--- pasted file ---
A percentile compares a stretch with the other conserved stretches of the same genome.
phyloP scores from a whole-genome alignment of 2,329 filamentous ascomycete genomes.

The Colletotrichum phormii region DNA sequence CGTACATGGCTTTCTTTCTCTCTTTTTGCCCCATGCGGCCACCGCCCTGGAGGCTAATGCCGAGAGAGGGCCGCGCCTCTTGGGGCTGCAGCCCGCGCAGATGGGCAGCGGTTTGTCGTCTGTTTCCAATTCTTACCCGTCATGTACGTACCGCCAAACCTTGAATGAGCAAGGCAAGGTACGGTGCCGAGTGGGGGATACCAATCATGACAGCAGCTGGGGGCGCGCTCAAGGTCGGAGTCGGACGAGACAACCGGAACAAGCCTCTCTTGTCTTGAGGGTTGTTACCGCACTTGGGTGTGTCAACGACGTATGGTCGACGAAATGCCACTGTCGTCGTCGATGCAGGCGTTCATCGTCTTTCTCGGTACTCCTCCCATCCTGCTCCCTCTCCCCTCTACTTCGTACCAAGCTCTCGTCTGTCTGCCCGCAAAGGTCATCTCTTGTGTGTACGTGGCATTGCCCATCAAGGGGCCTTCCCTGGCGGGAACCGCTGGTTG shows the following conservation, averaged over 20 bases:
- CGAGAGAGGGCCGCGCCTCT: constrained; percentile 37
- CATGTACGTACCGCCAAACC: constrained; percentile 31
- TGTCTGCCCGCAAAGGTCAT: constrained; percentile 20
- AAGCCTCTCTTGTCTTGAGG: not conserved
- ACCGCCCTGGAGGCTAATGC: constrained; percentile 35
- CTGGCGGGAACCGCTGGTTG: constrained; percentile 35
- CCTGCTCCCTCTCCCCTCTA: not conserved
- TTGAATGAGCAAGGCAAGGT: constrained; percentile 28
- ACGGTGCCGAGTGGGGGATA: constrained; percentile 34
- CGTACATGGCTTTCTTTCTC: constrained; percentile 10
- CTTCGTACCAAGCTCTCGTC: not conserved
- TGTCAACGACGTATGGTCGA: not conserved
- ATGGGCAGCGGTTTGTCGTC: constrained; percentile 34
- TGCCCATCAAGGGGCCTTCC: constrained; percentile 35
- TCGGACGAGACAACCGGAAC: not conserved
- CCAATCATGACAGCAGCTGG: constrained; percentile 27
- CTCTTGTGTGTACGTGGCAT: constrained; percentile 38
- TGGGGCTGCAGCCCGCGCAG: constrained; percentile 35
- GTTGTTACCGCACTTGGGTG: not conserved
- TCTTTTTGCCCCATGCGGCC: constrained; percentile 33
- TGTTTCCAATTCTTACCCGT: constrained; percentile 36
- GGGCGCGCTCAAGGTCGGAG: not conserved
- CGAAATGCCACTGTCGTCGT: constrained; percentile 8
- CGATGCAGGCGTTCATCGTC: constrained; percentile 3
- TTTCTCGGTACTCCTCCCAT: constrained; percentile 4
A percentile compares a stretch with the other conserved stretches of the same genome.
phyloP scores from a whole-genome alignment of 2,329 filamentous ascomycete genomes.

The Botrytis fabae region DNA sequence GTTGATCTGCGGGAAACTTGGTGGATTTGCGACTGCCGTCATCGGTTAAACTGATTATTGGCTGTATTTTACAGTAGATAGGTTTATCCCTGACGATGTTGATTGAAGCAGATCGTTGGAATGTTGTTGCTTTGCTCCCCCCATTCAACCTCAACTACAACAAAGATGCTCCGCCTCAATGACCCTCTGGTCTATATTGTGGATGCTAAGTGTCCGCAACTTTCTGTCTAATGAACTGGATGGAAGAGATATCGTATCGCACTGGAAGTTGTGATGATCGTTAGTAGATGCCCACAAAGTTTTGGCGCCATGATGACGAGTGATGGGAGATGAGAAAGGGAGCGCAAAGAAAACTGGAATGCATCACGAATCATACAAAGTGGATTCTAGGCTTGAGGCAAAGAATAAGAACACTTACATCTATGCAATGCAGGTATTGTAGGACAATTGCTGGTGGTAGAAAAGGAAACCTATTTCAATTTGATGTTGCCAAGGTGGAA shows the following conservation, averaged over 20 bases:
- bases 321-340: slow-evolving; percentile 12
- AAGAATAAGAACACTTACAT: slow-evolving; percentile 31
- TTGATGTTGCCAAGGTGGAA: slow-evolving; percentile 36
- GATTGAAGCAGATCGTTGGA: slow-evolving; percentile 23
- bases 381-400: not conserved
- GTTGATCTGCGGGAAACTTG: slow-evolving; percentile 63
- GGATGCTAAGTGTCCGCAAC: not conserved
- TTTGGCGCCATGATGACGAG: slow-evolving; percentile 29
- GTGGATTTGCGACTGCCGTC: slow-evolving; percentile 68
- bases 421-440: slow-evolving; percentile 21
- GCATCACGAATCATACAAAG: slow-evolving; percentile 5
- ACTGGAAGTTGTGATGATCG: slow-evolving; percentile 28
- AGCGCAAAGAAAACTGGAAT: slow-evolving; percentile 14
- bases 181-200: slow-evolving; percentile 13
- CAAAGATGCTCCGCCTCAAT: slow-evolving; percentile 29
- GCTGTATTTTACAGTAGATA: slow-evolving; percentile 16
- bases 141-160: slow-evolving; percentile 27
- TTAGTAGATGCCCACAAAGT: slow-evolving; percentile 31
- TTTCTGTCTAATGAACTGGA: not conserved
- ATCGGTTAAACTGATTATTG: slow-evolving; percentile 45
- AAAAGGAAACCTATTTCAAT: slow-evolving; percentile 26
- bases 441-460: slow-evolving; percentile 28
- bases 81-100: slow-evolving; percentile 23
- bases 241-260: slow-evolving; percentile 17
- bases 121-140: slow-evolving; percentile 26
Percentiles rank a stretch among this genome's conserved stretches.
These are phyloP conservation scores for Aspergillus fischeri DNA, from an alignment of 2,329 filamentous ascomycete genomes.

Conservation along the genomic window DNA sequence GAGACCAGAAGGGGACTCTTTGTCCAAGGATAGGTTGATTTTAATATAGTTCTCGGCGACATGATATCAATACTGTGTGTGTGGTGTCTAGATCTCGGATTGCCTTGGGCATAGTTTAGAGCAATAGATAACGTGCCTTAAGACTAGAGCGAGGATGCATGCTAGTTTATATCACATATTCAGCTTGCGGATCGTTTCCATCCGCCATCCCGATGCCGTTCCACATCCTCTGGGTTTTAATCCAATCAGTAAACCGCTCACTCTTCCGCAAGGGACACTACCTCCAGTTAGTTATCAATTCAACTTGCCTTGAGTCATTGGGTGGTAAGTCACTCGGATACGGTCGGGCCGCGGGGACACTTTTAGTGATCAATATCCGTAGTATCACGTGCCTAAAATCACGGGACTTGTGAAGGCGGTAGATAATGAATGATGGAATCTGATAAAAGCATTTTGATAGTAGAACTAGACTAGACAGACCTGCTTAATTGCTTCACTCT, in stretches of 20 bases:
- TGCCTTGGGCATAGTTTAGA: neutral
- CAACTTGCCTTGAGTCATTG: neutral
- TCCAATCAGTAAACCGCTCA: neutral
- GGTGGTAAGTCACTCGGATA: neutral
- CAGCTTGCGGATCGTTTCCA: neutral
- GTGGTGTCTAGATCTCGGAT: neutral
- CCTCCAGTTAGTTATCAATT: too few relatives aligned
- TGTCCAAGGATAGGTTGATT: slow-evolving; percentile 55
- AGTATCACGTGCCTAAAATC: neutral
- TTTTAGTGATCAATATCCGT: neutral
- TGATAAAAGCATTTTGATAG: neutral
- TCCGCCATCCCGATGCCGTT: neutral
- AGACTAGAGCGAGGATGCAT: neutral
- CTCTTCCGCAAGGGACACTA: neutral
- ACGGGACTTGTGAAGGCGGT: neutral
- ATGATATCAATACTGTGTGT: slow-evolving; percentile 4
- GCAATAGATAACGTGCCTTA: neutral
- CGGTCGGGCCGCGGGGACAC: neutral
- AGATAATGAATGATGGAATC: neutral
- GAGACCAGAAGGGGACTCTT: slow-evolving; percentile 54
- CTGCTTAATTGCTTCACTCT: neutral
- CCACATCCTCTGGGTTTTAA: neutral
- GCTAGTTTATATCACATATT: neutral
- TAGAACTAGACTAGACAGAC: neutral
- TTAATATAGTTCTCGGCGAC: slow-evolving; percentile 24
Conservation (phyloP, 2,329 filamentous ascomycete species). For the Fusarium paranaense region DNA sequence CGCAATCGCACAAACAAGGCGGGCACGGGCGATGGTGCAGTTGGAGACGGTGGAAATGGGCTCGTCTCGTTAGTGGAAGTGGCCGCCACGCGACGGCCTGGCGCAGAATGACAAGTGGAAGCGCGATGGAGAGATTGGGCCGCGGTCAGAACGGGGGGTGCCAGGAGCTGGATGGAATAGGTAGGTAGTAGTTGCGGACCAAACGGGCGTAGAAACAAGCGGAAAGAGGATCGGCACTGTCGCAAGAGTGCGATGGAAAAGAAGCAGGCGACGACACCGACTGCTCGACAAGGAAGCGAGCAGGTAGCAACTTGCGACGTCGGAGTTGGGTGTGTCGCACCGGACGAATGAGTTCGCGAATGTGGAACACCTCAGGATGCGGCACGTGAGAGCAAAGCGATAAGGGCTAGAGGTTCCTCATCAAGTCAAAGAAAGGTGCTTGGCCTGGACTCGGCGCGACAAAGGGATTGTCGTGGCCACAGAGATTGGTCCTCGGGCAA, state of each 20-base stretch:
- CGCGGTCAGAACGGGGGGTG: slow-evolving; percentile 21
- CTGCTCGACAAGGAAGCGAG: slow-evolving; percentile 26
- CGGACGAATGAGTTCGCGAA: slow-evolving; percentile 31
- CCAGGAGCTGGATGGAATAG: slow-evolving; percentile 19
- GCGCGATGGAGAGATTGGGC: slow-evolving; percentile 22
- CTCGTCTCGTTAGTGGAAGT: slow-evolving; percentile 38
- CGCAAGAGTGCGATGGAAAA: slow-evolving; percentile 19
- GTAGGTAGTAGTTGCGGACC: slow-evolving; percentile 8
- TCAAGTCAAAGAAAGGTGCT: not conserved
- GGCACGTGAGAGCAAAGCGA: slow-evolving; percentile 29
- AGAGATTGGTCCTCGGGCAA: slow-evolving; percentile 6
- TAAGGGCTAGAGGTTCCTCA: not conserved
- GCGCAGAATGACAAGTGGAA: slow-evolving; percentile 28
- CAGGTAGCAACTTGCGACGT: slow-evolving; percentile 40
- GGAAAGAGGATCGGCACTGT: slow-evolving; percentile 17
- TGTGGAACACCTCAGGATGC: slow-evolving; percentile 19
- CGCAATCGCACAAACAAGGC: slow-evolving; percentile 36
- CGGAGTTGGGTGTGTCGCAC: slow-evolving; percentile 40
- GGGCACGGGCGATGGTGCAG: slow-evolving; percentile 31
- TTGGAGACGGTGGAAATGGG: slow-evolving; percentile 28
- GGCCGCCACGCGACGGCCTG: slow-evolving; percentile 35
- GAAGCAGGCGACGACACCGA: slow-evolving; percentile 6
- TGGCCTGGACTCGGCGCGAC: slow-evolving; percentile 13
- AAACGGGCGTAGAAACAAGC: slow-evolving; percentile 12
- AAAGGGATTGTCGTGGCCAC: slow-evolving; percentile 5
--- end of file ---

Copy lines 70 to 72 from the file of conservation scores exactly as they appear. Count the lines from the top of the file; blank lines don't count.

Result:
- TGATAAAAGCATTTTGATAG: neutral
- TCCGCCATCCCGATGCCGTT: neutral
- AGACTAGAGCGAGGATGCAT: neutral